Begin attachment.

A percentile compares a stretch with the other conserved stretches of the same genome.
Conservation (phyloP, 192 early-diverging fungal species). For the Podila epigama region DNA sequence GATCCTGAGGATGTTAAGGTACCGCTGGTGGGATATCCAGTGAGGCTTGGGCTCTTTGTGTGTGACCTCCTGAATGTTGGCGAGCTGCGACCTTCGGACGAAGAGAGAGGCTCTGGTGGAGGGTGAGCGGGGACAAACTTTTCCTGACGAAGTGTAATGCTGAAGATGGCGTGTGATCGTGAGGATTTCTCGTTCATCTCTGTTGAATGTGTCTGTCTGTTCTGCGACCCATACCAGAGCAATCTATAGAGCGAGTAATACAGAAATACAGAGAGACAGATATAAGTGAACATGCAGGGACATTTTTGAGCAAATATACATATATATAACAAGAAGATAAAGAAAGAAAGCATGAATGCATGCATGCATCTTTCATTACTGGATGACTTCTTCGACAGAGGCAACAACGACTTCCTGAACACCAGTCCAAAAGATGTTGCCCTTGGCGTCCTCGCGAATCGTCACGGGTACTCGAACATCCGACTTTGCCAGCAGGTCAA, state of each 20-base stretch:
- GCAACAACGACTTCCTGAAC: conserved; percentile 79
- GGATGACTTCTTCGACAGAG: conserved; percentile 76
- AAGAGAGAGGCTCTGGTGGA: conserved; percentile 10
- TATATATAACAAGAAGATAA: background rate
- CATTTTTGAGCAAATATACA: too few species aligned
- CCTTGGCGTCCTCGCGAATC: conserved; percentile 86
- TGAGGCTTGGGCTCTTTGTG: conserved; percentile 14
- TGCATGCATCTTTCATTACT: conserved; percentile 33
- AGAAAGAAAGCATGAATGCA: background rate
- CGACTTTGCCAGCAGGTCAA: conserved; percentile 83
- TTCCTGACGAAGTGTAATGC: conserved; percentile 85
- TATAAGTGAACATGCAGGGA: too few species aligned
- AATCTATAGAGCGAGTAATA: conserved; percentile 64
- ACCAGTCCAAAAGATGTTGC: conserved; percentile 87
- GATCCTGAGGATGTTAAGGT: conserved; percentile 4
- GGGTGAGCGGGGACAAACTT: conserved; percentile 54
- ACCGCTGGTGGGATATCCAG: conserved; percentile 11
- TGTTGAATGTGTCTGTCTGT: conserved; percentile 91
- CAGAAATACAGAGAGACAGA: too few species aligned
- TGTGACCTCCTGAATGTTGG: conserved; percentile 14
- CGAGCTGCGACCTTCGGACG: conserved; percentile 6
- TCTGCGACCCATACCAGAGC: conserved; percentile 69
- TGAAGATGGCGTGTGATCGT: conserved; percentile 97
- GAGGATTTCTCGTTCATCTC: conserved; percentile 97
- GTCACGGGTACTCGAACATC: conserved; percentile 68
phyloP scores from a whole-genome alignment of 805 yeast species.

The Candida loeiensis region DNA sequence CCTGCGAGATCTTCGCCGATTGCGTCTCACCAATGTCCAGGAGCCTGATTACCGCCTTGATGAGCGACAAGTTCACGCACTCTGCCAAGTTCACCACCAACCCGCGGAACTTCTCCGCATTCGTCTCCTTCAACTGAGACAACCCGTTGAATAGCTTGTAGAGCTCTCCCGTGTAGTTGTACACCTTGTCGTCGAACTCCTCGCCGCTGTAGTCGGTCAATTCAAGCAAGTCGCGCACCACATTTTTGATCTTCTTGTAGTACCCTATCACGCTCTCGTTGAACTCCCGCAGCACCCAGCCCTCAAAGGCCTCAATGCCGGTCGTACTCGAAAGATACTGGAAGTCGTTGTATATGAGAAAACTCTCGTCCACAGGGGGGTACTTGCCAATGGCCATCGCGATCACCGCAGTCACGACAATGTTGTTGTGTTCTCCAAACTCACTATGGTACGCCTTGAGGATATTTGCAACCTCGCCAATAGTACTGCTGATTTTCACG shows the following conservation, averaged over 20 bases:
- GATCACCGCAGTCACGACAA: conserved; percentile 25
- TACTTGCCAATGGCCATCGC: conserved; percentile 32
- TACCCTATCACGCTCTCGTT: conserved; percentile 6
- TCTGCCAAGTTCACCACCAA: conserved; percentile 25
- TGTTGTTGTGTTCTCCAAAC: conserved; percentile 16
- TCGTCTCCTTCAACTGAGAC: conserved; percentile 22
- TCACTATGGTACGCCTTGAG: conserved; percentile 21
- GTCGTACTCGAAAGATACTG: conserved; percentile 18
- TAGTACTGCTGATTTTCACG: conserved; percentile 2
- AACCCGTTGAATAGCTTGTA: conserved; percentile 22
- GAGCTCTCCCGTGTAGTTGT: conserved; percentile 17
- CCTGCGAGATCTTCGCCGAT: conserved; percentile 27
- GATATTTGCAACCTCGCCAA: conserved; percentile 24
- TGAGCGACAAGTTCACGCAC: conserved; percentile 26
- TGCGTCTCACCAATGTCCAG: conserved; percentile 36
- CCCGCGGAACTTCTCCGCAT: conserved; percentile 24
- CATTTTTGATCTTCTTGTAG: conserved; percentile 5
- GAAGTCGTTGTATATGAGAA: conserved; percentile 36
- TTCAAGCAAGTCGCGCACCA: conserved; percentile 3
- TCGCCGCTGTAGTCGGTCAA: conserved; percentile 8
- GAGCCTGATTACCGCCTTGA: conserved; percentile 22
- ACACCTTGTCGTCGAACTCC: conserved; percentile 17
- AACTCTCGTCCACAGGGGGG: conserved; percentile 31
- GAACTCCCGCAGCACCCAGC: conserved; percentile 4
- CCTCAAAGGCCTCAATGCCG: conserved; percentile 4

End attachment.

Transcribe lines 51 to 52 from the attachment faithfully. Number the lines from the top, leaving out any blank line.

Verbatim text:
- ACACCTTGTCGTCGAACTCC: conserved; percentile 17
- AACTCTCGTCCACAGGGGGG: conserved; percentile 31